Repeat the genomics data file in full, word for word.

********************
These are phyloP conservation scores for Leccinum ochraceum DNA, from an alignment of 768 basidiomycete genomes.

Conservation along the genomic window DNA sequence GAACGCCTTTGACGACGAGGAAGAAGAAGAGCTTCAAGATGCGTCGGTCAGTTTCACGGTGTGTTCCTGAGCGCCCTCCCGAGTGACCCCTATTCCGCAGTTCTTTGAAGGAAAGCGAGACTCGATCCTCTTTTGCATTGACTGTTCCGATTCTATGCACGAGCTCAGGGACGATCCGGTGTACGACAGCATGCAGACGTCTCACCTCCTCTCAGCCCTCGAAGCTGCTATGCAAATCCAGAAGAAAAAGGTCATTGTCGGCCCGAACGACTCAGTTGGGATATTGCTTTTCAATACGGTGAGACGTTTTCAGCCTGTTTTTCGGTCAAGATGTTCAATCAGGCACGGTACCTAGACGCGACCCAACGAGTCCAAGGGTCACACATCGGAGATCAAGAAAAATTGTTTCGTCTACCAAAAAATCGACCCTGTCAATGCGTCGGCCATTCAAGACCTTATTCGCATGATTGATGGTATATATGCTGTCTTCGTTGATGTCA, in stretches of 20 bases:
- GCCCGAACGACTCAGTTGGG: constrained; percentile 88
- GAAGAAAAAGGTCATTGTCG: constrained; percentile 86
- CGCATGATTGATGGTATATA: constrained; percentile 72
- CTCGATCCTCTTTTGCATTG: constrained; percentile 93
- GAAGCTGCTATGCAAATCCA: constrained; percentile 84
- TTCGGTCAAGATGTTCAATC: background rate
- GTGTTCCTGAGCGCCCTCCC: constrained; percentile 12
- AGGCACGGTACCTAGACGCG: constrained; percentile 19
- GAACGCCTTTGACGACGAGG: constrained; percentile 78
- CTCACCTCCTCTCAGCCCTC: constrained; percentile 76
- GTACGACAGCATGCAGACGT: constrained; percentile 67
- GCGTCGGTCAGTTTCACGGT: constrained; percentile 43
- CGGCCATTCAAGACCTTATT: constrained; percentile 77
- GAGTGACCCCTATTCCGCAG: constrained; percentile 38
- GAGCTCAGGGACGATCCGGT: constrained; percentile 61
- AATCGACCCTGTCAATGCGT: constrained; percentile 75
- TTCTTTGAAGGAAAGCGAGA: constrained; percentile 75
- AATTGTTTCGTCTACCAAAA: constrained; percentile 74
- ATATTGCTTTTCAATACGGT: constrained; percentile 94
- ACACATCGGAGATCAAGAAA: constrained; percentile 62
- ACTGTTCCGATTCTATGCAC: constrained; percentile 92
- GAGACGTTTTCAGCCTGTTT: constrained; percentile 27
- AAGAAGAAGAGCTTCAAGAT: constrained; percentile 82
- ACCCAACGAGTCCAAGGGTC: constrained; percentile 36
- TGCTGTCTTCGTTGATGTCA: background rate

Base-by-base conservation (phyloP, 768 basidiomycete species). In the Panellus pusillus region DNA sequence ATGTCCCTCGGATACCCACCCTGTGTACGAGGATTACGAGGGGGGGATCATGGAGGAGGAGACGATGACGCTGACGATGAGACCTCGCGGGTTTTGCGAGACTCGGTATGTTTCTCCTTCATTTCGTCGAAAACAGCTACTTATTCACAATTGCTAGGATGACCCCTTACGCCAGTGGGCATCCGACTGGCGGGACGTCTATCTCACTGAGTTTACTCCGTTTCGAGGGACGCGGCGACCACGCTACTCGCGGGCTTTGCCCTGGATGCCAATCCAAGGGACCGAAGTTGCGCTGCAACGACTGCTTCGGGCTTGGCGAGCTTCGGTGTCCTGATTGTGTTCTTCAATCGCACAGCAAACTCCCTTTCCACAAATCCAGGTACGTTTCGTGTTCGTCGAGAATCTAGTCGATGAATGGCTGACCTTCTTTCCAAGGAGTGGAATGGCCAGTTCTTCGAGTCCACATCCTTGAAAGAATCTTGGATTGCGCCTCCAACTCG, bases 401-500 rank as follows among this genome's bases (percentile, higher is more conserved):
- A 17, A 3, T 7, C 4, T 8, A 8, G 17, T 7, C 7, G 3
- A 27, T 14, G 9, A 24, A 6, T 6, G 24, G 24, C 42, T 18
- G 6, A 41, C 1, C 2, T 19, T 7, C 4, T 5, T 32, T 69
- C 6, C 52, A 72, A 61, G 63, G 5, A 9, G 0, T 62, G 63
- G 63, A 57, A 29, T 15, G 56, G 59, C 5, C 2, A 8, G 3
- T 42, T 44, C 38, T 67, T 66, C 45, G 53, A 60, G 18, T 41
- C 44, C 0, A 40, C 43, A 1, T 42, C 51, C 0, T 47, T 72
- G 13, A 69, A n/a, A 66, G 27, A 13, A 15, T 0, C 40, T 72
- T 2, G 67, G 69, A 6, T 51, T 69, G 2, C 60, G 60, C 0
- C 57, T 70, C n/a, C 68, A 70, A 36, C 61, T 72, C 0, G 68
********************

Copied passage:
These are phyloP conservation scores for Leccinum ochraceum DNA, from an alignment of 768 basidiomycete genomes.

Conservation along the genomic window DNA sequence GAACGCCTTTGACGACGAGGAAGAAGAAGAGCTTCAAGATGCGTCGGTCAGTTTCACGGTGTGTTCCTGAGCGCCCTCCCGAGTGACCCCTATTCCGCAGTTCTTTGAAGGAAAGCGAGACTCGATCCTCTTTTGCATTGACTGTTCCGATTCTATGCACGAGCTCAGGGACGATCCGGTGTACGACAGCATGCAGACGTCTCACCTCCTCTCAGCCCTCGAAGCTGCTATGCAAATCCAGAAGAAAAAGGTCATTGTCGGCCCGAACGACTCAGTTGGGATATTGCTTTTCAATACGGTGAGACGTTTTCAGCCTGTTTTTCGGTCAAGATGTTCAATCAGGCACGGTACCTAGACGCGACCCAACGAGTCCAAGGGTCACACATCGGAGATCAAGAAAAATTGTTTCGTCTACCAAAAAATCGACCCTGTCAATGCGTCGGCCATTCAAGACCTTATTCGCATGATTGATGGTATATATGCTGTCTTCGTTGATGTCA, in stretches of 20 bases:
- GCCCGAACGACTCAGTTGGG: constrained; percentile 88
- GAAGAAAAAGGTCATTGTCG: constrained; percentile 86
- CGCATGATTGATGGTATATA: constrained; percentile 72
- CTCGATCCTCTTTTGCATTG: constrained; percentile 93
- GAAGCTGCTATGCAAATCCA: constrained; percentile 84
- TTCGGTCAAGATGTTCAATC: background rate
- GTGTTCCTGAGCGCCCTCCC: constrained; percentile 12
- AGGCACGGTACCTAGACGCG: constrained; percentile 19
- GAACGCCTTTGACGACGAGG: constrained; percentile 78
- CTCACCTCCTCTCAGCCCTC: constrained; percentile 76
- GTACGACAGCATGCAGACGT: constrained; percentile 67
- GCGTCGGTCAGTTTCACGGT: constrained; percentile 43
- CGGCCATTCAAGACCTTATT: constrained; percentile 77
- GAGTGACCCCTATTCCGCAG: constrained; percentile 38
- GAGCTCAGGGACGATCCGGT: constrained; percentile 61
- AATCGACCCTGTCAATGCGT: constrained; percentile 75
- TTCTTTGAAGGAAAGCGAGA: constrained; percentile 75
- AATTGTTTCGTCTACCAAAA: constrained; percentile 74
- ATATTGCTTTTCAATACGGT: constrained; percentile 94
- ACACATCGGAGATCAAGAAA: constrained; percentile 62
- ACTGTTCCGATTCTATGCAC: constrained; percentile 92
- GAGACGTTTTCAGCCTGTTT: constrained; percentile 27
- AAGAAGAAGAGCTTCAAGAT: constrained; percentile 82
- ACCCAACGAGTCCAAGGGTC: constrained; percentile 36
- TGCTGTCTTCGTTGATGTCA: background rate

Base-by-base conservation (phyloP, 768 basidiomycete species). In the Panellus pusillus region DNA sequence ATGTCCCTCGGATACCCACCCTGTGTACGAGGATTACGAGGGGGGGATCATGGAGGAGGAGACGATGACGCTGACGATGAGACCTCGCGGGTTTTGCGAGACTCGGTATGTTTCTCCTTCATTTCGTCGAAAACAGCTACTTATTCACAATTGCTAGGATGACCCCTTACGCCAGTGGGCATCCGACTGGCGGGACGTCTATCTCACTGAGTTTACTCCGTTTCGAGGGACGCGGCGACCACGCTACTCGCGGGCTTTGCCCTGGATGCCAATCCAAGGGACCGAAGTTGCGCTGCAACGACTGCTTCGGGCTTGGCGAGCTTCGGTGTCCTGATTGTGTTCTTCAATCGCACAGCAAACTCCCTTTCCACAAATCCAGGTACGTTTCGTGTTCGTCGAGAATCTAGTCGATGAATGGCTGACCTTCTTTCCAAGGAGTGGAATGGCCAGTTCTTCGAGTCCACATCCTTGAAAGAATCTTGGATTGCGCCTCCAACTCG, bases 401-500 rank as follows among this genome's bases (percentile, higher is more conserved):
- A 17, A 3, T 7, C 4, T 8, A 8, G 17, T 7, C 7, G 3
- A 27, T 14, G 9, A 24, A 6, T 6, G 24, G 24, C 42, T 18
- G 6, A 41, C 1, C 2, T 19, T 7, C 4, T 5, T 32, T 69
- C 6, C 52, A 72, A 61, G 63, G 5, A 9, G 0, T 62, G 63
- G 63, A 57, A 29, T 15, G 56, G 59, C 5, C 2, A 8, G 3
- T 42, T 44, C 38, T 67, T 66, C 45, G 53, A 60, G 18, T 41
- C 44, C 0, A 40, C 43, A 1, T 42, C 51, C 0, T 47, T 72
- G 13, A 69, A n/a, A 66, G 27, A 13, A 15, T 0, C 40, T 72
- T 2, G 67, G 69, A 6, T 51, T 69, G 2, C 60, G 60, C 0
- C 57, T 70, C n/a, C 68, A 70, A 36, C 61, T 72, C 0, G 68